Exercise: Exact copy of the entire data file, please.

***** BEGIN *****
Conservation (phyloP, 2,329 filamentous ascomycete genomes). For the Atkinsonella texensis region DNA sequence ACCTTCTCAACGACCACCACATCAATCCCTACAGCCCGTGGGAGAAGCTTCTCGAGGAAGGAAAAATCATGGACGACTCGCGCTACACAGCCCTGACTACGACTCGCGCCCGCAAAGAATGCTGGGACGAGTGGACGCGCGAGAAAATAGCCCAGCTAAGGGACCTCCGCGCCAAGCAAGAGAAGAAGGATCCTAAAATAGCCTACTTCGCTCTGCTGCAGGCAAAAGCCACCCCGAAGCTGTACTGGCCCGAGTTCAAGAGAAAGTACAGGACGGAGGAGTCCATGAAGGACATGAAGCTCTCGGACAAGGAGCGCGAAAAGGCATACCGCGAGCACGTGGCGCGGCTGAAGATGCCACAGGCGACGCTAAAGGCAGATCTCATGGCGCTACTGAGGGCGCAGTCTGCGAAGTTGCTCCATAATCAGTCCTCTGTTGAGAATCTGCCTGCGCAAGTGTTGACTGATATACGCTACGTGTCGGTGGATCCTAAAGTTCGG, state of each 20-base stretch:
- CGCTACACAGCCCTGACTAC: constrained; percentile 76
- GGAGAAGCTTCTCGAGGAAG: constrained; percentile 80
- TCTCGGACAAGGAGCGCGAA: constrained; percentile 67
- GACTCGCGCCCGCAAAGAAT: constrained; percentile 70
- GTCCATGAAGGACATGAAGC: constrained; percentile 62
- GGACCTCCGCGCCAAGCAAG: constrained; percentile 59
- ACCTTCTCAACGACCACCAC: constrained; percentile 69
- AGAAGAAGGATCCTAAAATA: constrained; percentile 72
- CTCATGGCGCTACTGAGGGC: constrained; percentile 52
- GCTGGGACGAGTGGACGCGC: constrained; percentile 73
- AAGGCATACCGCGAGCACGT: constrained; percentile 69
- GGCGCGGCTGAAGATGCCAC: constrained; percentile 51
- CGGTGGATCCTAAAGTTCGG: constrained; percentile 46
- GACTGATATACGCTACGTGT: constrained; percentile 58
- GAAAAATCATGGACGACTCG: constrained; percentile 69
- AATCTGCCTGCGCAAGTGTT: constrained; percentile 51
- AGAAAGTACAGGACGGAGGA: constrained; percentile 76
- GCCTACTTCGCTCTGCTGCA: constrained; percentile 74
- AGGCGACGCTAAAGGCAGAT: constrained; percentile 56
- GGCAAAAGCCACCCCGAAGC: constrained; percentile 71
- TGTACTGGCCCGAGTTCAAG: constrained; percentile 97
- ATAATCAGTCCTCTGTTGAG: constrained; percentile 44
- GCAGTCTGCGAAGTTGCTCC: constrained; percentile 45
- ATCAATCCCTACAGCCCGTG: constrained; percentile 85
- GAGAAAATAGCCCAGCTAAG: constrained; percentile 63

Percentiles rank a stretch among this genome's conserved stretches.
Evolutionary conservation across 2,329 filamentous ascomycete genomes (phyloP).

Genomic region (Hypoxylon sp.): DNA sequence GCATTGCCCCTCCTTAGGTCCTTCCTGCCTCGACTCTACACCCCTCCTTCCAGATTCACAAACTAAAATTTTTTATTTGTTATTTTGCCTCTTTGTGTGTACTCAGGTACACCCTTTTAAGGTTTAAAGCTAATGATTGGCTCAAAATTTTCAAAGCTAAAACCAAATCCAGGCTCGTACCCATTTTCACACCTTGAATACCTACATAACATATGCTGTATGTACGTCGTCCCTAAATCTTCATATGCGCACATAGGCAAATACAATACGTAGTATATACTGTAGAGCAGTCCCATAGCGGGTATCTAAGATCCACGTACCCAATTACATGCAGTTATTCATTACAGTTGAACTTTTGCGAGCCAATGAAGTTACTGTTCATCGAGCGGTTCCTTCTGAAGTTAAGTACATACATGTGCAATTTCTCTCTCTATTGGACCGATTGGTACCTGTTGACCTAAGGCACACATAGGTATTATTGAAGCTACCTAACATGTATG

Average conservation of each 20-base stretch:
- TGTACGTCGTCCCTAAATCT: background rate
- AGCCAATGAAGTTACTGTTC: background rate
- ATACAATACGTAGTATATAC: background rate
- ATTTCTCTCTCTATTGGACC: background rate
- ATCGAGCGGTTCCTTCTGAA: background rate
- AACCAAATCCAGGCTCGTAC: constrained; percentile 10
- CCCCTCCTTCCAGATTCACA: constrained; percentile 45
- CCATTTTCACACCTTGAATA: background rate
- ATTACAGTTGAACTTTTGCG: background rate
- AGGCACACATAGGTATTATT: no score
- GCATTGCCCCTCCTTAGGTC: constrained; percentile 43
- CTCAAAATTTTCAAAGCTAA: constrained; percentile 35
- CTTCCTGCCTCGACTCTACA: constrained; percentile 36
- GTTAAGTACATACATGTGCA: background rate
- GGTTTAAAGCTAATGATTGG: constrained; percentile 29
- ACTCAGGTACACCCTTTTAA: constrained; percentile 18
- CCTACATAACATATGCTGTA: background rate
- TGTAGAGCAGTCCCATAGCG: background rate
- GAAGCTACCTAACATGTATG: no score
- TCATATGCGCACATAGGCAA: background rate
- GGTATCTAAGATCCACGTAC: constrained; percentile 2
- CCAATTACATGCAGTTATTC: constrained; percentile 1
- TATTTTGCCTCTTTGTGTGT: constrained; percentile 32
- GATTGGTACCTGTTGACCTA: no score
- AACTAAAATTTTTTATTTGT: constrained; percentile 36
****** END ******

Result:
Conservation (phyloP, 2,329 filamentous ascomycete genomes). For the Atkinsonella texensis region DNA sequence ACCTTCTCAACGACCACCACATCAATCCCTACAGCCCGTGGGAGAAGCTTCTCGAGGAAGGAAAAATCATGGACGACTCGCGCTACACAGCCCTGACTACGACTCGCGCCCGCAAAGAATGCTGGGACGAGTGGACGCGCGAGAAAATAGCCCAGCTAAGGGACCTCCGCGCCAAGCAAGAGAAGAAGGATCCTAAAATAGCCTACTTCGCTCTGCTGCAGGCAAAAGCCACCCCGAAGCTGTACTGGCCCGAGTTCAAGAGAAAGTACAGGACGGAGGAGTCCATGAAGGACATGAAGCTCTCGGACAAGGAGCGCGAAAAGGCATACCGCGAGCACGTGGCGCGGCTGAAGATGCCACAGGCGACGCTAAAGGCAGATCTCATGGCGCTACTGAGGGCGCAGTCTGCGAAGTTGCTCCATAATCAGTCCTCTGTTGAGAATCTGCCTGCGCAAGTGTTGACTGATATACGCTACGTGTCGGTGGATCCTAAAGTTCGG, state of each 20-base stretch:
- CGCTACACAGCCCTGACTAC: constrained; percentile 76
- GGAGAAGCTTCTCGAGGAAG: constrained; percentile 80
- TCTCGGACAAGGAGCGCGAA: constrained; percentile 67
- GACTCGCGCCCGCAAAGAAT: constrained; percentile 70
- GTCCATGAAGGACATGAAGC: constrained; percentile 62
- GGACCTCCGCGCCAAGCAAG: constrained; percentile 59
- ACCTTCTCAACGACCACCAC: constrained; percentile 69
- AGAAGAAGGATCCTAAAATA: constrained; percentile 72
- CTCATGGCGCTACTGAGGGC: constrained; percentile 52
- GCTGGGACGAGTGGACGCGC: constrained; percentile 73
- AAGGCATACCGCGAGCACGT: constrained; percentile 69
- GGCGCGGCTGAAGATGCCAC: constrained; percentile 51
- CGGTGGATCCTAAAGTTCGG: constrained; percentile 46
- GACTGATATACGCTACGTGT: constrained; percentile 58
- GAAAAATCATGGACGACTCG: constrained; percentile 69
- AATCTGCCTGCGCAAGTGTT: constrained; percentile 51
- AGAAAGTACAGGACGGAGGA: constrained; percentile 76
- GCCTACTTCGCTCTGCTGCA: constrained; percentile 74
- AGGCGACGCTAAAGGCAGAT: constrained; percentile 56
- GGCAAAAGCCACCCCGAAGC: constrained; percentile 71
- TGTACTGGCCCGAGTTCAAG: constrained; percentile 97
- ATAATCAGTCCTCTGTTGAG: constrained; percentile 44
- GCAGTCTGCGAAGTTGCTCC: constrained; percentile 45
- ATCAATCCCTACAGCCCGTG: constrained; percentile 85
- GAGAAAATAGCCCAGCTAAG: constrained; percentile 63

Percentiles rank a stretch among this genome's conserved stretches.
Evolutionary conservation across 2,329 filamentous ascomycete genomes (phyloP).

Genomic region (Hypoxylon sp.): DNA sequence GCATTGCCCCTCCTTAGGTCCTTCCTGCCTCGACTCTACACCCCTCCTTCCAGATTCACAAACTAAAATTTTTTATTTGTTATTTTGCCTCTTTGTGTGTACTCAGGTACACCCTTTTAAGGTTTAAAGCTAATGATTGGCTCAAAATTTTCAAAGCTAAAACCAAATCCAGGCTCGTACCCATTTTCACACCTTGAATACCTACATAACATATGCTGTATGTACGTCGTCCCTAAATCTTCATATGCGCACATAGGCAAATACAATACGTAGTATATACTGTAGAGCAGTCCCATAGCGGGTATCTAAGATCCACGTACCCAATTACATGCAGTTATTCATTACAGTTGAACTTTTGCGAGCCAATGAAGTTACTGTTCATCGAGCGGTTCCTTCTGAAGTTAAGTACATACATGTGCAATTTCTCTCTCTATTGGACCGATTGGTACCTGTTGACCTAAGGCACACATAGGTATTATTGAAGCTACCTAACATGTATG

Average conservation of each 20-base stretch:
- TGTACGTCGTCCCTAAATCT: background rate
- AGCCAATGAAGTTACTGTTC: background rate
- ATACAATACGTAGTATATAC: background rate
- ATTTCTCTCTCTATTGGACC: background rate
- ATCGAGCGGTTCCTTCTGAA: background rate
- AACCAAATCCAGGCTCGTAC: constrained; percentile 10
- CCCCTCCTTCCAGATTCACA: constrained; percentile 45
- CCATTTTCACACCTTGAATA: background rate
- ATTACAGTTGAACTTTTGCG: background rate
- AGGCACACATAGGTATTATT: no score
- GCATTGCCCCTCCTTAGGTC: constrained; percentile 43
- CTCAAAATTTTCAAAGCTAA: constrained; percentile 35
- CTTCCTGCCTCGACTCTACA: constrained; percentile 36
- GTTAAGTACATACATGTGCA: background rate
- GGTTTAAAGCTAATGATTGG: constrained; percentile 29
- ACTCAGGTACACCCTTTTAA: constrained; percentile 18
- CCTACATAACATATGCTGTA: background rate
- TGTAGAGCAGTCCCATAGCG: background rate
- GAAGCTACCTAACATGTATG: no score
- TCATATGCGCACATAGGCAA: background rate
- GGTATCTAAGATCCACGTAC: constrained; percentile 2
- CCAATTACATGCAGTTATTC: constrained; percentile 1
- TATTTTGCCTCTTTGTGTGT: constrained; percentile 32
- GATTGGTACCTGTTGACCTA: no score
- AACTAAAATTTTTTATTTGT: constrained; percentile 36